Donkeys Lead to More Donkeys – a poem for Torah Portion Korach

June 25, 2020

I have not taken a donkey from a single one of them

Back in the day
donkeys were like pennies.

And if you’re reading this in the future
(and how can you not be reading this

in the future, as I’m writing this
in the present) you should know

that pennies are regarded as
the smallest possible amount of currency

(if you even have currency in the future.
You’ve probably moved to bitcoin;

or maybe some other digital form of
getting what you want, that your grandparents

didn’t want to bother learning about because they
grew up with bitcoin and why did it have to change?)

[and furthermore, how bold of me to imagine
anyone is reading what I’ve written in the future.])

Anyways, Moses didn’t think donkeys were
worth much, and that even if they were worth

anything, he hadn’t taken a single one of them
from the men regarded as his inveterate foes

and therefore, those two (Dathan and Abiram
if you’re a names person) should get bupkis.

So they got nothing and, attention people
of the future! I’m hear to tell you that a donkey

or a penny, or a single bit of bitcoin, or whatever
you have now in your miraculous future

which I hope still has oxygen and trees,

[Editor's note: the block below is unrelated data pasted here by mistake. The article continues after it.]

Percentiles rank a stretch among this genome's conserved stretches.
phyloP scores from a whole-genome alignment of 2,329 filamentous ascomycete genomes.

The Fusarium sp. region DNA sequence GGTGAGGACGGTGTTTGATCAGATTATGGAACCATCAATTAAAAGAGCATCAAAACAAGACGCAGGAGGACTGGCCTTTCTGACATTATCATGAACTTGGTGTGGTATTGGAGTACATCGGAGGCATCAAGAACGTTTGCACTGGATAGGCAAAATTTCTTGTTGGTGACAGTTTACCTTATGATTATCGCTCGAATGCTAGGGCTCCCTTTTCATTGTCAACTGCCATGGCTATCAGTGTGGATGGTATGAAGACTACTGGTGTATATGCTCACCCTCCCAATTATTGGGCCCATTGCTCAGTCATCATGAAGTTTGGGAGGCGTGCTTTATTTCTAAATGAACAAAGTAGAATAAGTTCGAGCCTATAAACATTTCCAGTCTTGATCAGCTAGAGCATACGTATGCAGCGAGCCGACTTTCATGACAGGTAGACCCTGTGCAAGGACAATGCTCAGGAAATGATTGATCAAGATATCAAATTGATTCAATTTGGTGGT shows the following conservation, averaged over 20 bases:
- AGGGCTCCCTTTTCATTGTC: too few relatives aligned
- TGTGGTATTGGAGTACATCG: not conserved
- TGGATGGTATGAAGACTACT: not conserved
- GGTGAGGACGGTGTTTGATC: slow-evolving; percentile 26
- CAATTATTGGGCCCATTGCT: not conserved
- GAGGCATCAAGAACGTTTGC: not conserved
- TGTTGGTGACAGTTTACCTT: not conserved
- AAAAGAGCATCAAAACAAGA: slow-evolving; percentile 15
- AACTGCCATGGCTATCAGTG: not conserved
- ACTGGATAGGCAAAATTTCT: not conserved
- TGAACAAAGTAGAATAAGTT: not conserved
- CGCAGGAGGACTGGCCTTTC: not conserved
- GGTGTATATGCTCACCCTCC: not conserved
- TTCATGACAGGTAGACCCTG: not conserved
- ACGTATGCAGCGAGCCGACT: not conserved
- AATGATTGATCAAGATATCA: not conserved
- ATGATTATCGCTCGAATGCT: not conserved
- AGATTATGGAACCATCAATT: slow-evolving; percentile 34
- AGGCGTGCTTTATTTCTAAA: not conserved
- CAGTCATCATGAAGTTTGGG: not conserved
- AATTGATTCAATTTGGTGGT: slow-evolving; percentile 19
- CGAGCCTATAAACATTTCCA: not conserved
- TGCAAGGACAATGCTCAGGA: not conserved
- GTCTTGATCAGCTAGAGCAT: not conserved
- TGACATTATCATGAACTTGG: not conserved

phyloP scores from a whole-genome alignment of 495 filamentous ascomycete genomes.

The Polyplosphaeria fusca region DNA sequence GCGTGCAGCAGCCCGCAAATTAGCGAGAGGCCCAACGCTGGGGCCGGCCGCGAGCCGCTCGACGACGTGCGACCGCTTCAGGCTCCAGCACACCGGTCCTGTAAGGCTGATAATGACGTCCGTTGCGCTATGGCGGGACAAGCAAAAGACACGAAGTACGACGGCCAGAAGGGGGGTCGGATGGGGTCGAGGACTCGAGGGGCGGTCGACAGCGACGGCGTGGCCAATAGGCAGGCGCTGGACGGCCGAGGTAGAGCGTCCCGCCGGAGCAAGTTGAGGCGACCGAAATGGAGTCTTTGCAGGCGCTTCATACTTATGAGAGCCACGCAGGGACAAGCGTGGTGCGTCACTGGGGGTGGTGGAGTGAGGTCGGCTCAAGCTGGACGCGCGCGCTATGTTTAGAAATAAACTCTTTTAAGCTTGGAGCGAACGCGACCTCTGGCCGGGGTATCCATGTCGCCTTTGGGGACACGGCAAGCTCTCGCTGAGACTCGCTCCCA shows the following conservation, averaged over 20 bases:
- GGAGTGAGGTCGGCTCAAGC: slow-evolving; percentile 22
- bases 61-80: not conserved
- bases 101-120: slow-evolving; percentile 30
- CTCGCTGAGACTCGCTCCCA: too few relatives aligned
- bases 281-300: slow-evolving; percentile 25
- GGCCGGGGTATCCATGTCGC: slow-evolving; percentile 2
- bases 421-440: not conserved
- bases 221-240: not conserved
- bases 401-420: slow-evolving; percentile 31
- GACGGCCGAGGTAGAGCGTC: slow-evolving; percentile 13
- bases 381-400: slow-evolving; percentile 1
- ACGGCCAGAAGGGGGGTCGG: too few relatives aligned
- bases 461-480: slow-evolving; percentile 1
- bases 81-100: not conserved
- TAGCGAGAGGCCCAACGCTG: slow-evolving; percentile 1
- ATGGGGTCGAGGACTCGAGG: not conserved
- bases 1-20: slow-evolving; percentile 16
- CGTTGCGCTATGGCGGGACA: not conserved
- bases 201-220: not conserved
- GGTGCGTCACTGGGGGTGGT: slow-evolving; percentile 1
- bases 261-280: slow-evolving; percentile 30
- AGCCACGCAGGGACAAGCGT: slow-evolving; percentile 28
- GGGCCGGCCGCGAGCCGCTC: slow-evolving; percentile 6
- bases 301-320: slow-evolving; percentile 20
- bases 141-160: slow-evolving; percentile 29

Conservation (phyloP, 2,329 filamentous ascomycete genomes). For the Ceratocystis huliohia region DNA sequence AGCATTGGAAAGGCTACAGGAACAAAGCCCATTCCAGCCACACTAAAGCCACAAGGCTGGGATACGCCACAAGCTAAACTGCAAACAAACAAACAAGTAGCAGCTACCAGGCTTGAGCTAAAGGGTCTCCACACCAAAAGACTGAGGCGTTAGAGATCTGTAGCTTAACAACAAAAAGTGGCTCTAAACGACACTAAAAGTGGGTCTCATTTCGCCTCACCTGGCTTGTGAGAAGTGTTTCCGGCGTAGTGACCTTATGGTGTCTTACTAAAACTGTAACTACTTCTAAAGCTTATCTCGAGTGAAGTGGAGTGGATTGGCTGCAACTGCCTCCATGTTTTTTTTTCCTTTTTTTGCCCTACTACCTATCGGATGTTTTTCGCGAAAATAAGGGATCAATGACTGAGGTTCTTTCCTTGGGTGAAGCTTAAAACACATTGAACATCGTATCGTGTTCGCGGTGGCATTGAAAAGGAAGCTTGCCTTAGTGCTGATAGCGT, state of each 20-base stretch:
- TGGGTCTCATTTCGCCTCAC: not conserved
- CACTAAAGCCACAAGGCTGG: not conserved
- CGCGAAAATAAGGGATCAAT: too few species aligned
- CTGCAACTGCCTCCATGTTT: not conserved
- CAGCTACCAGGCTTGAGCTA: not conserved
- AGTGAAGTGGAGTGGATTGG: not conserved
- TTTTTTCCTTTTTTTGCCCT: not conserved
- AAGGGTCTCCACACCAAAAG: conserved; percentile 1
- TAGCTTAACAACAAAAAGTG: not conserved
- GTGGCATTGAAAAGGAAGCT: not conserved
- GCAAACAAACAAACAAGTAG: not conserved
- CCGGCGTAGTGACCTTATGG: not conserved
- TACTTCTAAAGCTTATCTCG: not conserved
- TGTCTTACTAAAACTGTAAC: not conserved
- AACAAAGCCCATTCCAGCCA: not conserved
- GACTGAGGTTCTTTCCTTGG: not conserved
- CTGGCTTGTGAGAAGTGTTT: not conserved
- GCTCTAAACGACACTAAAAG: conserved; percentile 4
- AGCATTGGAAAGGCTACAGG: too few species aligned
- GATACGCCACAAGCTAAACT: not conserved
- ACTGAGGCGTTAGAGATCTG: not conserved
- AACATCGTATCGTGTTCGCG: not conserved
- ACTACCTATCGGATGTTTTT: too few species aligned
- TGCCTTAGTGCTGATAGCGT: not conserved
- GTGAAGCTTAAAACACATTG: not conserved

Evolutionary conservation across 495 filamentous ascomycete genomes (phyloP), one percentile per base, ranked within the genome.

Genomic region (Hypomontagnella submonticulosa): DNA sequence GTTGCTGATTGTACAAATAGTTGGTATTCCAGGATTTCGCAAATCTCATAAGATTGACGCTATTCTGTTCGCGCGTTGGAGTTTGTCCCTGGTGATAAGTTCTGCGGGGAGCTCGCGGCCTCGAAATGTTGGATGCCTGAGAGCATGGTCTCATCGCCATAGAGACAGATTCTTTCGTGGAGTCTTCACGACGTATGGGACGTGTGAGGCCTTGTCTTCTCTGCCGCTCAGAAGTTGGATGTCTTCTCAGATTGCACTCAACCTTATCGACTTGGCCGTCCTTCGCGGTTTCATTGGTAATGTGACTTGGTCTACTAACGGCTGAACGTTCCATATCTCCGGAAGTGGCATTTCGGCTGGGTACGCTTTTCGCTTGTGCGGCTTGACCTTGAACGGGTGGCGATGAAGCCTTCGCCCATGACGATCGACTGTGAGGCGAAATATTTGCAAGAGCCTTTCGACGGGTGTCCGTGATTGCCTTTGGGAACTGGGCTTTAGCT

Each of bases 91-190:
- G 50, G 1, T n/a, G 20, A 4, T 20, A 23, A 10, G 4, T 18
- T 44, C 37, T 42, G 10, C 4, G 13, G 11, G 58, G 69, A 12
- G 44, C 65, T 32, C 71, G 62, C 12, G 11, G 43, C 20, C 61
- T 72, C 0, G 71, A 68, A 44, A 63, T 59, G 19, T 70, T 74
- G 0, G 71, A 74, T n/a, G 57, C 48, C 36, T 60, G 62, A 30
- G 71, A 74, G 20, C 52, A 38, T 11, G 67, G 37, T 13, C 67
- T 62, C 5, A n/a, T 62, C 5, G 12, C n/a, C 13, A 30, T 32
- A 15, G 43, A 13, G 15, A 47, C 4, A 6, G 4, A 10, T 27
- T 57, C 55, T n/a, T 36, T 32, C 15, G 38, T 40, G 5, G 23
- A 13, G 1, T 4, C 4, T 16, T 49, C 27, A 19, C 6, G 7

may no the worth much; but if you invest that

first donkey, or put it in a donkey savings account
soon you’ll have a second donkey, and,

if you know your mammals, that could lead to
many, many more donkeys, and you could

someday be the richest donkey person
in all the land. That’s my wish for you.

In the mean time, I got to use the word
donkey ten times in a poem so I’m

feeling pretty rich myself.

God Wrestler: a poem for every Torah Portion by Rick LupertLos Angeles poet Rick Lupert created the Poetry Super Highway (an online publication and resource for poets), and hosted the Cobalt Cafe weekly poetry reading for almost 21 years. He’s authored 23 collections of poetry, including “God Wrestler: A Poem for Every Torah Portion“, “I’m a Jew, Are You” (Jewish themed poems) and “Feeding Holy Cats” (Poetry written while a staff member on the first Birthright Israel trip), and most recently “Hunka Hunka Howdee!” (Poems written in Memphis, Nashville, and Louisville – Ain’t Got No Press, May 2019) and edited the anthologies “Ekphrastia Gone Wild”, “A Poet’s Haggadah”, and “The Night Goes on All Night.” He writes the daily web comic “Cat and Banana” with fellow Los Angeles poet Brendan Constantine. He’s widely published and reads his poetry wherever they let him.

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